<pre style="background-color: #ffffff; margin: 0em; width: 100%; font-family: consolas,&#39;Courier New&#39;,courier,monospace; font-size: 12px">while(Condition) 

{ 

Statements 

} 

If the condition is false, statements within the loop will not be executed. Listing 7 examines the working of while loop:

Listing 7

<pre style="background-color: #ffffff; margin: 0em; width: 100%; font-family: consolas,&#39;Courier New&#39;,courier,monospace; font-size: 12px">using System; 
class Whileexample 
{
public static void Main() 
{ 
int I = 1; 
while(I <span style="color: #0000ff">&lt;</span>=10) 
{ 
console.WriteLine(I); 
} 
} 

Do- While

This looping statement is also similar to that of the previous one but the condition is specified last. Its usage is given below:

Usage

<pre style="background-color: #ffffff; margin: 0em; width: 100%; font-family: consolas,&#39;Courier New&#39;,courier,monospace; font-size: 12px">do 
{ 
Statements 
}
while(Condition)

In this case, the condition is tested at the end of the loop. Hence the statements within the loop are executed at least once even if the condition is false. Let’s verify an example:

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Listing 8

<pre style="background-color: #ffffff; margin: 0em; width: 100%; font-family: consolas,&#39;Courier New&#39;,courier,monospace; font-size: 12px">using System; 
class Whileexample 
{ 
public static void Main() 
{ 
do 
{ 
int I = 1; 
} 
while(I<span style="color: #0000ff">&lt;</span>=10);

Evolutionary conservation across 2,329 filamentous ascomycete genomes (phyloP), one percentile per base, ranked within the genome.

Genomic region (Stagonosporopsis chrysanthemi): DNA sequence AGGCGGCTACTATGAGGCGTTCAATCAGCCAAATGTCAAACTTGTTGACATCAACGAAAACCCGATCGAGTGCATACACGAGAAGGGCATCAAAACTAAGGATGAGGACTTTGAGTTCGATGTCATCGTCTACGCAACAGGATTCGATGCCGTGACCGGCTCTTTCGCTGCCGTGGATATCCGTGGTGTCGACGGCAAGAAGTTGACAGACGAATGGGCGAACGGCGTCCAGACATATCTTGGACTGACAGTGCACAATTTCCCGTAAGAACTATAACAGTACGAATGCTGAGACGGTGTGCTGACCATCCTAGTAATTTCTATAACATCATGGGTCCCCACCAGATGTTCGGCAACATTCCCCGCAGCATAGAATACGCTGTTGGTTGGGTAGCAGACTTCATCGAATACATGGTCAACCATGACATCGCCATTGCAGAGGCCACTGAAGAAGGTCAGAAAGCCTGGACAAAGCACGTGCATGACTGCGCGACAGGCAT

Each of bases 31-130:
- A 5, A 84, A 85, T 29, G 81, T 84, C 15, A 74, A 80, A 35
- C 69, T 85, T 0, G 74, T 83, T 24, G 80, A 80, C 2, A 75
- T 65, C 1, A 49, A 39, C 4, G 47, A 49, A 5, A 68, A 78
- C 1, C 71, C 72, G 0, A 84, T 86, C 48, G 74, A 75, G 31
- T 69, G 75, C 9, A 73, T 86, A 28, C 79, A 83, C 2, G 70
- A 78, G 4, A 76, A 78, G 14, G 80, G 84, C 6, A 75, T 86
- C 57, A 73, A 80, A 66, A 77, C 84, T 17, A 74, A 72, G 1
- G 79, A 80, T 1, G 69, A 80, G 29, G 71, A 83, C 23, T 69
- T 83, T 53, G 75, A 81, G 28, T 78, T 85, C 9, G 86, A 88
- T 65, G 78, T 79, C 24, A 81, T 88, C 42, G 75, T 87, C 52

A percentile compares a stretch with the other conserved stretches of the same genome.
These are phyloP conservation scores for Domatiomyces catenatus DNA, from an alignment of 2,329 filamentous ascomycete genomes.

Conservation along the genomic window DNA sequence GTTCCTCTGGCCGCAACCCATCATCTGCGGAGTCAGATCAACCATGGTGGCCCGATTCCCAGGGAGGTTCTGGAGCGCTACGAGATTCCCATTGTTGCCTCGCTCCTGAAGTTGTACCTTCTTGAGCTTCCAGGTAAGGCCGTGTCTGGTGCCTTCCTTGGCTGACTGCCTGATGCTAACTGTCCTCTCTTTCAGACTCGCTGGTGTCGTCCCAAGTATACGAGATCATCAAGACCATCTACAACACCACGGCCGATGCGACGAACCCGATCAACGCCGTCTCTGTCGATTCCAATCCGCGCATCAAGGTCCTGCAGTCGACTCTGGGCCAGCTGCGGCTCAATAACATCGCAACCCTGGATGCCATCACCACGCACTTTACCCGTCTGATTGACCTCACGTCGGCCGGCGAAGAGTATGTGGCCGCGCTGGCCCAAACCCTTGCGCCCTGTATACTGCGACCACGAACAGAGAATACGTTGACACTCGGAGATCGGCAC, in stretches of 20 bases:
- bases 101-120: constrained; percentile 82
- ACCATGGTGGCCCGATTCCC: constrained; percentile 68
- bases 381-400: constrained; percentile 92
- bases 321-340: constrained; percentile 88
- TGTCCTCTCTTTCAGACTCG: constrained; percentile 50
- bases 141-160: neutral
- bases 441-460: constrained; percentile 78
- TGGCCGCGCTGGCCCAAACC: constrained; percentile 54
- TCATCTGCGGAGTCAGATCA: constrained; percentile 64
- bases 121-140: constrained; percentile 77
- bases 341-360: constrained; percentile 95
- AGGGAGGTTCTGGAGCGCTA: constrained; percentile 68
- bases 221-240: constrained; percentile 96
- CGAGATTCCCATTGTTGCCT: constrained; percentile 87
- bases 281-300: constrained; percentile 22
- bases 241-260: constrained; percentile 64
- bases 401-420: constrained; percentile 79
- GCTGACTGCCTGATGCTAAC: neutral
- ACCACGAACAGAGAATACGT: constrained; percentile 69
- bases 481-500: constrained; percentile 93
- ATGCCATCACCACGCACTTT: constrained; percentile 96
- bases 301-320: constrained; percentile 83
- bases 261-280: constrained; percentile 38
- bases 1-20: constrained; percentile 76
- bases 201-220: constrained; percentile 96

Console.WriteLine(I); 
} 
} 

Foreach

If you had used Visual Basic then you would be familiar with foreach statement. C# also supports this statement. Listing 9 illustrates the usage of this statement:

Listing 9

<pre style="background-color: #ffffff; margin: 0em; width: 100%; font-family: consolas,&#39;Courier New&#39;,courier,monospace; font-size: 12px">using System; 
using System.Collections; 
class Foreachdemo   { 
public ArrayList numbers; 
Foreachdemo() { 
numbers = new ArrayList(); 
numbers.Add(&quot;One&quot;); 
numbers.Add(&quot;Two&quot;); 
numbers.Add(&quot;Three&quot;); 
numbers.Add(&quot;Four&quot;); 
numbers.Add(&quot;Five&quot;); 
} 
public static void Main() { 
Foreachdemo fed = new Foreachdemo(); 
foreach(string num in fed.numbers) { 
Console.WriteLine(&quot;{0}&quot;,num); 
} 
} 
} 

In the above example, an object of type ArrayList is created and values are added to it using the Add method of the ArrayList class. Try removing the second using directive and observe the result

Break Statement

This statement is used to terminate a loop abruptly. We have seen the usage of this statement while discussing decision-making statements. Listing 10 examines the working of this statement.

Listing 10 

<pre style="background-color: #ffffff; margin: 0em; width: 100%; font-family: consolas,&#39;Courier New&#39;,courier,monospace; font-size: 12px">using System; 
class Whileexample 
{ 
public static void Main() 
{ 
for(int I = 1; I<span style="color: #0000ff">&lt;</span>=10; I++) 
{ 
Console.WriteLine(I); 
if(I==5) 
{ 
break; 
} 
} 

One Response to "Understanding Programming Constructs using C#"

  1. tom   October 26, 2010 at 7:55 pm

    Thanks alot … it seems to be pretty clear and i would need some more example if possible.

    Reply